Five Things Most People Don’t Understand About FDIC Deposit Insurance

Five things most people don’t understand about FDIC deposit insurance

Some retirees object to moving their cash from a low-interest-paying bank account or CD to another type of “safe money” instrument because there is no FDIC insurance on those financial vehicles. 

This common fear stems, in part, from the fact that many younger retirees had parents who grew up during the Great Depression and have told them horror stories about bank failures. Nearly 9,000 banks failed between the late 1920s and 1930s, and Americans lost deposits equivalent to $140 BILLION in today’s dollars.

Since its creation by Congress in 1933 and through its deposit insurance coverage created a year later, the Federal Deposit Insurance Corporation (FDIC) has gained Americans’ confidence and trust. Since that time, no depositor has lost a penny due to a bank failure.

Unfortunately, some retirees continue to cling to a handful of myths about the FDIC and deposit insurance that can mislead them into overstating its’ ability to protect all their savings and investments.

Here are a few of the most common myths about the FDIC and its deposit insurance.

1. The FDIC will keep your money safe from fraud.

Typically, if your bank account has been compromised through unapproved access, fraud, or theft, you are only responsible for the first $50 of unauthorized funds. But this is due to Federal regulations and NOT FDIC insurance.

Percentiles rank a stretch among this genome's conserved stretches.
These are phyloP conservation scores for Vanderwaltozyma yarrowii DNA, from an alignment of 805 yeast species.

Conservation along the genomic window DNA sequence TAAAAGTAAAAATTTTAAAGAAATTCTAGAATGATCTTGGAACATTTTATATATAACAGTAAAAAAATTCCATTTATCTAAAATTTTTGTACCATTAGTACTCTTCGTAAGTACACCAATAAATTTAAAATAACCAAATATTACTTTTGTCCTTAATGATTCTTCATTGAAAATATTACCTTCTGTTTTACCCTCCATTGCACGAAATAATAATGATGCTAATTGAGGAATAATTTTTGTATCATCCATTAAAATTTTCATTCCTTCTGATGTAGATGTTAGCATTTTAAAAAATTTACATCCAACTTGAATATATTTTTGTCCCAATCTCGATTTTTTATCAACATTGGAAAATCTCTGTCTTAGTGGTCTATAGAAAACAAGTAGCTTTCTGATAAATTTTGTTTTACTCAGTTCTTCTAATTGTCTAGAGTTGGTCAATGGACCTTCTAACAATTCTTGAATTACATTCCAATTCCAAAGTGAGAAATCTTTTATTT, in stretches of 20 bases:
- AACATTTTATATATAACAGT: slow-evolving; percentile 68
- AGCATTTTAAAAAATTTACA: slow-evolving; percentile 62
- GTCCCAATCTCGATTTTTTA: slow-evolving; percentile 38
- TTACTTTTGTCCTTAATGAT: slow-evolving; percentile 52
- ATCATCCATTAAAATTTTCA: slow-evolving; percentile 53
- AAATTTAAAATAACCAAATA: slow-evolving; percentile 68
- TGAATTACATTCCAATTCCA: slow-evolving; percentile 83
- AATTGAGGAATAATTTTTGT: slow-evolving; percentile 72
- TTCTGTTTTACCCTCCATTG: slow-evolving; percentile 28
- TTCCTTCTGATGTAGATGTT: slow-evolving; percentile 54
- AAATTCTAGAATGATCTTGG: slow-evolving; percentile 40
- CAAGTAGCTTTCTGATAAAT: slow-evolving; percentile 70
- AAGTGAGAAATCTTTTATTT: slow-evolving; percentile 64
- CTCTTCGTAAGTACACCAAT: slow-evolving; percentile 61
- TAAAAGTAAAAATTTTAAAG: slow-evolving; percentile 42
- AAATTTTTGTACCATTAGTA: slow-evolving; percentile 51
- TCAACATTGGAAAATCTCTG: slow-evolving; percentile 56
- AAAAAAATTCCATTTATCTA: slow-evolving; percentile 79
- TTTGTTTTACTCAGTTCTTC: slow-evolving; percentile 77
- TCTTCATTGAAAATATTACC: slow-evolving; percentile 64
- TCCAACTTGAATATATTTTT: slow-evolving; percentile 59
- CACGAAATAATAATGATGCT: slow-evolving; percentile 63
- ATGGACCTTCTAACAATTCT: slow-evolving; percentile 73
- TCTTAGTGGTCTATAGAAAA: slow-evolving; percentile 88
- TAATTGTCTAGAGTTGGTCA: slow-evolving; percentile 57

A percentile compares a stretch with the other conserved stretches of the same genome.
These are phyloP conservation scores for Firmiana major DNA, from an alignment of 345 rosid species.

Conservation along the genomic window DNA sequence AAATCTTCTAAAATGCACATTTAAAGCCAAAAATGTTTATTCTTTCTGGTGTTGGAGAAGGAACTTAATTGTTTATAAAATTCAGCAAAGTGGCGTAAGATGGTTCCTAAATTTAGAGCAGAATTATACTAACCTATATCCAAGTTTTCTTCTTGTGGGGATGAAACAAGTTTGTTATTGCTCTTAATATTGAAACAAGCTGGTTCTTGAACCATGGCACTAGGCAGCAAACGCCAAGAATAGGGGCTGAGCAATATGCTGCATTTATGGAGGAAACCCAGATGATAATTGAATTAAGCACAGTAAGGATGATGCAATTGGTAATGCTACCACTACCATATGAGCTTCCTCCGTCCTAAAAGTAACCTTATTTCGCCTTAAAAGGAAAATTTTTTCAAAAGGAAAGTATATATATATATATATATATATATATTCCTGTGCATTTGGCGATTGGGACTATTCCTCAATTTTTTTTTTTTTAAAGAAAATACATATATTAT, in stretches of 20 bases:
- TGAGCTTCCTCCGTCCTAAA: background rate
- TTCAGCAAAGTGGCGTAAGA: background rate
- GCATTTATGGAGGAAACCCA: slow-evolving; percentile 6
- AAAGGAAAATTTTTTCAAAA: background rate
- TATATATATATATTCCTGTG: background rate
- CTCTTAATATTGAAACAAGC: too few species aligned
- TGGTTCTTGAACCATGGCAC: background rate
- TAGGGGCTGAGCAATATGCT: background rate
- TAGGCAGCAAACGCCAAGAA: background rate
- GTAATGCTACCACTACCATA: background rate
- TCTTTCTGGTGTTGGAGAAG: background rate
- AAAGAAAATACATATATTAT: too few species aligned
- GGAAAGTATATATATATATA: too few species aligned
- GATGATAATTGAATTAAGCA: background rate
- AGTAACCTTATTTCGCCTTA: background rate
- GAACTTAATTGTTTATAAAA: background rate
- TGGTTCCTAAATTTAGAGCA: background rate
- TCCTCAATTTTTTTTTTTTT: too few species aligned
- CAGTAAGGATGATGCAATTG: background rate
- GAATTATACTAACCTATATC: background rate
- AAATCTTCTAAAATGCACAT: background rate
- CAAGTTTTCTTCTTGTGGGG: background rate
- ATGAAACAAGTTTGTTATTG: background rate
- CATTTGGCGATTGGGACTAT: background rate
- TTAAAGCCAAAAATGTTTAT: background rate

2. If I keep all of my accounts in the bank, the FDIC protects me.

Some people refuse to move their retirement money from their bank’s investment office because they believe that FDIC insurance covers every dollar they have in the bank, regardless of the type of accounts. However, FDIC insurance only covers specific kinds of accounts, like checking and savings. It does not protect any investments or insurance purchased through the bank.

3. FDIC insurance covers mutual funds.

Many people favor investing in mutual funds because they promise higher rates of returns than things such as Certificates of Deposit. They often purchase these from a bank, thinking that the FDIC automatically protects them. However, funds invested in mutual funds are NOT deposits. The FDIC or other federal agencies do not insure them.

4. Treasury securities are protected by FDIC insurance.

Treasury securities, including T-bills, are not covered by deposit insurance. Redemption proceeds, interest, and principal from treasury securities are covered, however, when deposited into your bank account, up to the $250,000 limit.

5. Safe deposit boxes are insured by the FDIC.

FDIC deposit insurance offers no protection for money, and valuables kept in a safe deposit box. 

As you can see, FDIC insurance covers actual bank deposits and no other products a bank may offer its’ customers.

Other types of financial vehicles, such as annuities and life insurance, have their own unique protection protocols in place if the company fails. At the same time, the Securities Investor Protection Corporation (SIPC) provides coverage for securities investors.

If you are hesitant to move your money out of underperforming bank accounts because you fear losing FIDC protection, I suggest that you do a bit of research.

Learn more about the FDIC and SIPC and the different ways annuity and insurance companies work to protect their clients.

While bank and insurance company failures do happen, a tighter regulatory environment, along with a more educated consumer base, has made those failures a lot less likely.